Difference Between Anthropology and Ethnography

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Social disciplines focus on the analysis of men, including men’s history and social behaviors. Anthropology is one of the main social sciences and focuses on the study, analysis and understanding of man (and mankind) both in the present and in the past. Conversely, ethnography – which is strictly linked to ethnology – focuses on the analysis of rituals, traditions and ceremonies within the context of smaller social groups, like tribes and clans. While anthropology aims at achieving a holistic understand of man’s history and evolution, ethnography focuses on smaller scale analysis.

Difference Between Anthropology and Ethnography

What is Ethnography?

Ethnography is a smaller branch of anthropology, which focuses on the study of social procedures and ceremonies in clans, tribes and societies. The work of the ethnographer is based on finding evidence and proof, that will later be analyzed and linked to broader theories by the ethnologist. The ethnographer basis his work on the evaluation of key social and traditional ceremonies, including weddings, marriages, burial procedures, funerals, and cremation ceremonies. By studying and analyzing such phenomena, the ethnographer can infer the main values upon which the various societies and social groups are built.

Difference Between Anthropology and Ethnography-1

What is Anthropology?

The term anthropology derives from the Greek words anthropos – which means man – and logos – which means study. The combination of the two terms provides the meaning of the word anthropology, which is understood to be the study of mankind. The anthropologist studies men and societies both in the present and in the past, and analyzes both social behaviors and geographical and historical contexts. The idea of context is key in anthropology – as in most social sciences – as men and men’s behaviors are to be understood within a larger framework that provides ground for interpretation. Analyzing present and past societies and exploring all aspects of men’s lives can be quite complex; therefore, anthropology is often divided into smaller groups and disciplines that focus on particular aspects of men’s lives and social behaviors.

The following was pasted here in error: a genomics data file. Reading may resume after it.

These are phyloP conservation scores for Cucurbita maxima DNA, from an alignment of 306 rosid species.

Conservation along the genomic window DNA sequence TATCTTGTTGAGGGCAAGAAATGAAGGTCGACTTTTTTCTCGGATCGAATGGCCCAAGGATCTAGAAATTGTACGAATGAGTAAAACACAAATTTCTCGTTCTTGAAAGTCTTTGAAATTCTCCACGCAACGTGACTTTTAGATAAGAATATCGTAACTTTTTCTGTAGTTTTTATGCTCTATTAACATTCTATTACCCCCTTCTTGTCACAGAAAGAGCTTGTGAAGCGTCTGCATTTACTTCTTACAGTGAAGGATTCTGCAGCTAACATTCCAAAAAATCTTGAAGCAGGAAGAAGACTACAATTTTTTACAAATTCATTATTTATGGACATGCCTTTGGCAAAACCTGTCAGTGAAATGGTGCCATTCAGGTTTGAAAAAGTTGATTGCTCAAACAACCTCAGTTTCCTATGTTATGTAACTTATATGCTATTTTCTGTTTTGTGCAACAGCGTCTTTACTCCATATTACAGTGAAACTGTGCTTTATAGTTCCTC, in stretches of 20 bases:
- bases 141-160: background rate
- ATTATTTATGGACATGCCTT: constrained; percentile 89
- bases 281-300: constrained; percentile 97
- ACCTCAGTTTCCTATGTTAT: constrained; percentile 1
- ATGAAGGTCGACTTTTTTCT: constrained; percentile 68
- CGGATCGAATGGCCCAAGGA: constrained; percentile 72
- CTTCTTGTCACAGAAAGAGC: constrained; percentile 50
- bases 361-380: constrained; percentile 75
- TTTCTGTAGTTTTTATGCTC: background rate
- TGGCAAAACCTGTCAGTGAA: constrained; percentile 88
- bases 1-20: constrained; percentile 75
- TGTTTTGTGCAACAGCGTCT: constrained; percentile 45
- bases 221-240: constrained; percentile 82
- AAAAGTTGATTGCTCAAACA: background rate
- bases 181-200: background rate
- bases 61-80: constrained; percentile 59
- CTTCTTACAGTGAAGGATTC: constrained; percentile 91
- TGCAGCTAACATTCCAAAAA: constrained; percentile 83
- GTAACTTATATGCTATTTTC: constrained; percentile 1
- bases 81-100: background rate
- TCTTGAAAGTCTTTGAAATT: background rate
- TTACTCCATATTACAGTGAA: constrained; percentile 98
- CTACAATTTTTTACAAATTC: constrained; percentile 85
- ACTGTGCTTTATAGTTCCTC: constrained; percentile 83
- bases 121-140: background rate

Similarities between Ethnography and Anthropology

Ethnography and anthropology are rather similar, as they both concentrate on the study of men and men’s history. The main similarities between the two disciplines are listed below:

  1. Both disciplines aim at providing a better and deeper understanding of man, society and social behaviors; and
  2. Both disciplines are social sciences and employ methodologies that protect and respect the object of study.

What is the Difference between Ethnography and Anthropology?

While they both focus on the study of humanity and of human history, ethnography and anthropology differ on few key aspects:

  1. Anthropology uses a holistic approach to man and societies, whereas ethnography focuses on restricted social groups, like tribes and clans; and
  2. Anthropology focuses on man and analyzes human behavior in relation to the social, geographic and historic context; conversely, ethnography focuses on cultures and social rituals and traditions.

Ethnography vs Anthropology

Building on the differences outlined in the previous section, we can identify few other aspects that further differentiate ethnography from anthropology.

Ethnography VERSUS Anthropology


Ethnography and anthropology are two social sciences that focus on the analysis of man, including human history and culture. Anthropology is a broader discipline that uses a holistic approach to achieve a comprehensive understanding of the past and present of human beings. Conversely, ethnography is a branch of anthropology that focuses on human cultures and involves the analysis and study of social rituals and traditions, just like burial ceremonies, weddings, marriages, and funerals. Both disciplines have allowed social scientists to gain a better understanding of primitive and contemporary societies as well as human behaviors in different contexts.

Author: Giulia Squadrin

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